Q6. But I have seen you wearing make-up! Are you not a big hairy hypocrite?
I like a smidge o’ mascara on a night out, me. I choose to wear make-up. I know this, because I choose not to wear make-up the vast majority of the time. When I leave the house without make-up people don’t point and laugh at me. No-one handed me a Mac lippy the second I hit puberty and told me I had to wear it or everyone would think I was disgusting. I can choose to wear make-up or not wear it. I’m comfortable with that.
I’m not waging a war against all things normatively feminine in our society. I like dresses, but I wouldn’t like it if dress-wearing were tacitly compulsory for all vagina-bearers. I would like dresses even better if the men who wanted to wear them could do so in public without fear of ridicule or violence. Fuck body policing! Smash the stupid arbitrary gendered bullshit! Do it wearing whatever the hell you want! Yeah!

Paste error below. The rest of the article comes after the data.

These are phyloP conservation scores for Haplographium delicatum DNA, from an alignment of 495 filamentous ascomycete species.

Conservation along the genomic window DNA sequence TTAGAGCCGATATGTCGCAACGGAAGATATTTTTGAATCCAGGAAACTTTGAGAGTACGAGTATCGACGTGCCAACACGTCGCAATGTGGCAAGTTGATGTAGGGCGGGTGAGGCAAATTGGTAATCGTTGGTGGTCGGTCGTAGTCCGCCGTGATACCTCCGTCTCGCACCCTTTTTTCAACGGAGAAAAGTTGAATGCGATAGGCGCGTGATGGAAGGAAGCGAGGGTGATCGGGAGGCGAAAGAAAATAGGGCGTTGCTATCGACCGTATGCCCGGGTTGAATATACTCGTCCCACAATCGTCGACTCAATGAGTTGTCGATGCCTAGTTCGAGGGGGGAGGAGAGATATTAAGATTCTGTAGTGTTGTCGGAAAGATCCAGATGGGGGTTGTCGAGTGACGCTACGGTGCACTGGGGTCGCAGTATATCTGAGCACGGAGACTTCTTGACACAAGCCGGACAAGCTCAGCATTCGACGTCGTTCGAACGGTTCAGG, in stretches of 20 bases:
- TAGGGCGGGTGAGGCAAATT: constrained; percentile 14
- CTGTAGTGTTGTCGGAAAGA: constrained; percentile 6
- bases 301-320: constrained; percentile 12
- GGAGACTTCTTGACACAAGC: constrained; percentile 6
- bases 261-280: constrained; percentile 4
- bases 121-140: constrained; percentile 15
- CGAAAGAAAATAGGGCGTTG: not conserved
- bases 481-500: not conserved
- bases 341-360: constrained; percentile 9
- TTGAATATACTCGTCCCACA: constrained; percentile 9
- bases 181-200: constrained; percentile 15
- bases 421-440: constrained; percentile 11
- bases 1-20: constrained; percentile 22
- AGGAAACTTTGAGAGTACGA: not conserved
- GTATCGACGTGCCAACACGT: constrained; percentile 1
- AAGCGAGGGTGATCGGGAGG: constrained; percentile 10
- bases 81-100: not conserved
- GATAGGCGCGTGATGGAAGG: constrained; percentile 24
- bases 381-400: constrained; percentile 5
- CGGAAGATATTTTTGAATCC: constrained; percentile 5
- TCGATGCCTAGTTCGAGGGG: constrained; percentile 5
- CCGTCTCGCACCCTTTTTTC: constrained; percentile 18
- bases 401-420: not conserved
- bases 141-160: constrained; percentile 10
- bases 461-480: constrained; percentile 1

Q7. At the swimming pool, do they make you wear a massive swimming cap over your entire body for fear you would contaminate others?
I go swimming in the Brixton Rec now and then. I was nervous the first few times, lest other swimmers would try to drown me. This did not happen however. Now the inhabitants of Brixton are used to a hairy woman in a swimsuit. Next stop – St. Tropez.
Q8. Do small children not run when they see you approach, fearing that you will lure them to your gingerbread house only to eat them?
A Scene From My Life:Small child: Why do you have hair under your arms?Me: Because when girls and boys grow up into women and men they grow hair under their armsSmall child: My Mum doesn’t have hair under her arms.Me: She shaves it off.Small child: She doesn’tMe: She does. Ask her.Small child: Mum, do you?Mother of small child: YesSmall child: Why?
Exactly, small child. Exactly.
Q9. If you start shaving again, do you lose feminism?
Naw. I’m aiming to have a relationship with shaving like the relationship I have with make-up – where I do it if the whim seizes me, not because I feel I have to.
Q10. I am considering ditching my Gillette Multi-Blade Princess Goddess Sexy Miracle Razor with Aloe Vera and added Moisturizers. What do you say to me?